The high price of refusing to face facts about the homeless

Updated: Jan 25, 2019





Last month, the downtown San Diego franchise of the Burgerim restaurant chain closed its doors, contending that chaotic conditions caused by large numbers of homeless people in and around nearby Horton Plaza Park had driven customers away and made it impossible to operate. The shuttering of the Burgerim location was a warning signal to the San Diego business community — and to city hall, too.


Burgerim would not be leaving quietly. The franchisee, backed by parent company Burgerim USA, intended to sue in state court, claiming that neither its landlord nor the city of San Diego had lived up to their responsibilities to keep the city’s historic Gaslamp Quarter clean and suitable for business.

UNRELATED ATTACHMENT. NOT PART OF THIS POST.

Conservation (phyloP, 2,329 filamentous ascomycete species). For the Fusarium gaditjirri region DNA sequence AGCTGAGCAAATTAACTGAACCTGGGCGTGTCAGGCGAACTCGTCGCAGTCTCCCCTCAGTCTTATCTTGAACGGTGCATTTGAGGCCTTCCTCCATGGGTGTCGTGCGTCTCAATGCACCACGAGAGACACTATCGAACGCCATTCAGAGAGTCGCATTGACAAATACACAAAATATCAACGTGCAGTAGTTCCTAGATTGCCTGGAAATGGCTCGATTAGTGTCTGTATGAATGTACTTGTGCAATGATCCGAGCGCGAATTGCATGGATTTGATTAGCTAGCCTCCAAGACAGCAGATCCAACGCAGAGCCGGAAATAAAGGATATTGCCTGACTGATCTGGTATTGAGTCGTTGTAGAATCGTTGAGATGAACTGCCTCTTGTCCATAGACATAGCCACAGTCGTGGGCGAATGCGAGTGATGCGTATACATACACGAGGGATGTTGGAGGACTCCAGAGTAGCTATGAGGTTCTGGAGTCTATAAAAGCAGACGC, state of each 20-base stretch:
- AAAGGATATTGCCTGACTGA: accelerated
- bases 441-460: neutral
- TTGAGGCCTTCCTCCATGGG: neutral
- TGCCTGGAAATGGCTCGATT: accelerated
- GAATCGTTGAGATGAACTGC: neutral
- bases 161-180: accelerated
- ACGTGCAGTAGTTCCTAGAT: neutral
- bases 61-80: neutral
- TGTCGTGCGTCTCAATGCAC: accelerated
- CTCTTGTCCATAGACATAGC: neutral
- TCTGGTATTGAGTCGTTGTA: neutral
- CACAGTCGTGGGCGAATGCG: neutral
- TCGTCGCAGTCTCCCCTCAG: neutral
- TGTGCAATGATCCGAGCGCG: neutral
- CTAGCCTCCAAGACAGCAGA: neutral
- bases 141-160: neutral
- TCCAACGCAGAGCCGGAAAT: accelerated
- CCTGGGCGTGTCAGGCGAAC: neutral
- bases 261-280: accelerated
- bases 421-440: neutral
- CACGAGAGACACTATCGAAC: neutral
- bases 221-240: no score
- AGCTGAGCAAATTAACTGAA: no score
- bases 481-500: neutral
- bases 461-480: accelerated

Burgerim’s legal action will be of special interest to members of the multibillion-dollar homelessness industry nationwide. Despite the many billions spent on homelessness, however, the problem is getting worse, especially in California.


More from the NY Post here.

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